Gaby Fuentes is 18 years old. She has been swimming for 13 years. She was on the St. Joseph's Academy Swim Team for four years. She will be starting her second year at LSU this fall. She has been a coach and swim instructor for about 2 years now. She says she's so excited for the upcoming season!
Raymond Odom is 19 years old and will be attending college this fall. Not only is he our assistant coach, but he is also the manager at Tara, for the second year in a row. You may hear him referred to as "Noodle" by members and returning swimmers. He has swum on Tara's summer league team for 11 years, and coached for 4. Upon entering his 5th year as a coach, he cannot wait for the season to start and looks forward to seeing all returning and new members!
Reid has been swimming for 10 years now. He has swam for Crawfish Aquatics and now currently swims for Catholic High School. Reid will be a sophomore at Catholic High this fall. He is super excited to get to know all the swimmers this year.
Tara Coach Expectations
Coaches Roles and Responsibilities:
- Attend all coaches meetings, swim meets, and events.
- Responsibly Handle Disciplinary actions in a timely and effective manner
- Provide a fun and rewarding experience for the swimmers
- Maintain a clean work environment
- Follow rules and regulations of the Tara Club and Sela Aquatics
- Create a safe practice environment
- Continued education - never assume you know the best way to teach something. Ask questions, watch other coaches instruct, read articles, and watch videos. There are always new approaches you can learn and use!
As Tara swim coaches, we have the responsibility to do our best to provide each swimmer with a fun learning environment that promotes water safety and proper swimming technique. To be an effective coach, we will keep in mind these standards:
1) Adapt to Swimmer's Needs - Everyone learns differently. If a swimmer does not seem to “get it”, then they probably need to be told again but in a different way. Never give up on a kid and believe everyone has potential. It takes the right environment and consistent reinforcement of a skill to get better. Pull swimmers out on deck to practice a skill, use swimmer demonstrations, you demonstrate, use an analogy a child can understand, crouch down and make eye contact with your swimmers.
2) Teach Them Why - Why are streamlines important? Why do we breath to both sides? Help them understand why they are doing what they are doing. Engage their minds. Ask questions.
3) Teach the Application of Drills - Always follow drills with the actual stroke work and explain (or ask the kids to explain) how what they practiced will help them.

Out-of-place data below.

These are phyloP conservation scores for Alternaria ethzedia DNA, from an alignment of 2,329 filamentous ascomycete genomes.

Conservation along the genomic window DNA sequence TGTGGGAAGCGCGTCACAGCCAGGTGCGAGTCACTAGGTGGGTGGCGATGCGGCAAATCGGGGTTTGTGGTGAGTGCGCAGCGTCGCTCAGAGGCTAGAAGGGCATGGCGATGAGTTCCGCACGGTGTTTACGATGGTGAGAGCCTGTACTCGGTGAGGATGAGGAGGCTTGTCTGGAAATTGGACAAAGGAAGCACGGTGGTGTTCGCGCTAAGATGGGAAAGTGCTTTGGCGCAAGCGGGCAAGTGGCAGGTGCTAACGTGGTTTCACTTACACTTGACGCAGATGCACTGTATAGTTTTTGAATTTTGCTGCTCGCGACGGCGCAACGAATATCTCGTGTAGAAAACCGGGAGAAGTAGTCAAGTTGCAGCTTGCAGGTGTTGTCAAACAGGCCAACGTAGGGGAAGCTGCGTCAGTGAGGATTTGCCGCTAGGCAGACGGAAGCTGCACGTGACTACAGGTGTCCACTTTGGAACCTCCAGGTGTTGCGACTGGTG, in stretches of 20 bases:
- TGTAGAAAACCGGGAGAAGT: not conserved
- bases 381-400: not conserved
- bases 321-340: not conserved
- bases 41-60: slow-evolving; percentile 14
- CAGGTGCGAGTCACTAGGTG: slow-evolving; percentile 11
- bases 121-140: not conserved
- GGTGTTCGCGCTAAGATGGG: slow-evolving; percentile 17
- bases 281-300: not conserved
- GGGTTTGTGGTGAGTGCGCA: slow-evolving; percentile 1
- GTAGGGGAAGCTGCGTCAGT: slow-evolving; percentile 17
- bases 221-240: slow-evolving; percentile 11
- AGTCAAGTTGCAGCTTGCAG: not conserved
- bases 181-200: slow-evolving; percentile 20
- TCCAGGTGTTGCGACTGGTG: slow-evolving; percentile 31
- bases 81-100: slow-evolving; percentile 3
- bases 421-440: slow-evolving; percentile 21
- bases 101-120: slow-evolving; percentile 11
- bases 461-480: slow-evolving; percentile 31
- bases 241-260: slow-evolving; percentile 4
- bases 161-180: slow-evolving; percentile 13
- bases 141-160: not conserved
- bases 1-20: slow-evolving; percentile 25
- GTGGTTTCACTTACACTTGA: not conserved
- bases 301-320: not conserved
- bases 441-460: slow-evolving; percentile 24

It is Easier to Teach Than Unteach - Teach them what to do, not what not to do. Say “Reach your arms as far as you can above your head!” instead of “Don’t put your hand in by your ear!”. Make sure you are using positive reinforcement. Use the positive-negative-positive model.
4) Be Enthusiastic - smile, make them laugh, be involved.
5) Non-Verbal Communication - How do you stand on deck? How do you interact with your kids by your facial expressions? Be careful with how you communicate things.
Professional Behavior - Look professional in appearance. Limit deck talk among coaches. Conversations on deck should be about swimmers or swim team related issues. No talking/texting on cell phones during practice.
6) Set Them up for Success! - Nurture, don’t baby, your swimmers. Show that you care and encourage them to push themselves and try new things.
7) Talk to Your Swimmers - Greet them and engage them. Talk to EACH swimmer EACH day.
8) Talk to The Parents - Engage with the parents at the approrpiate time (before or after practice, unless an issue requires immediate attention). Communicate positive aspects about their swimmers as well as things that can be improved on. If there are behavioral issues, make sure you talk to the parents about problems.
Teach Practice Behaviors - You set the standard - how do they enter the water? What is the lane order or lane assignments? Teach them lane etiquette. Routines will maximize your productivity.
9) Practice Goals - Give the swimmer’s goals. Tell Suzy to kick as hard as she can for a 25 and then high five her afterwards. Tell John to go first and try to keep the lead for the whole practice. Set group goals as well and if everyone makes the goal then reward them with a 25 fun swim or a jump off the diving board.
10) Set the Example - You are a motivator, a teacher, and a role model. You have the opportunity to affect each child in a positive way.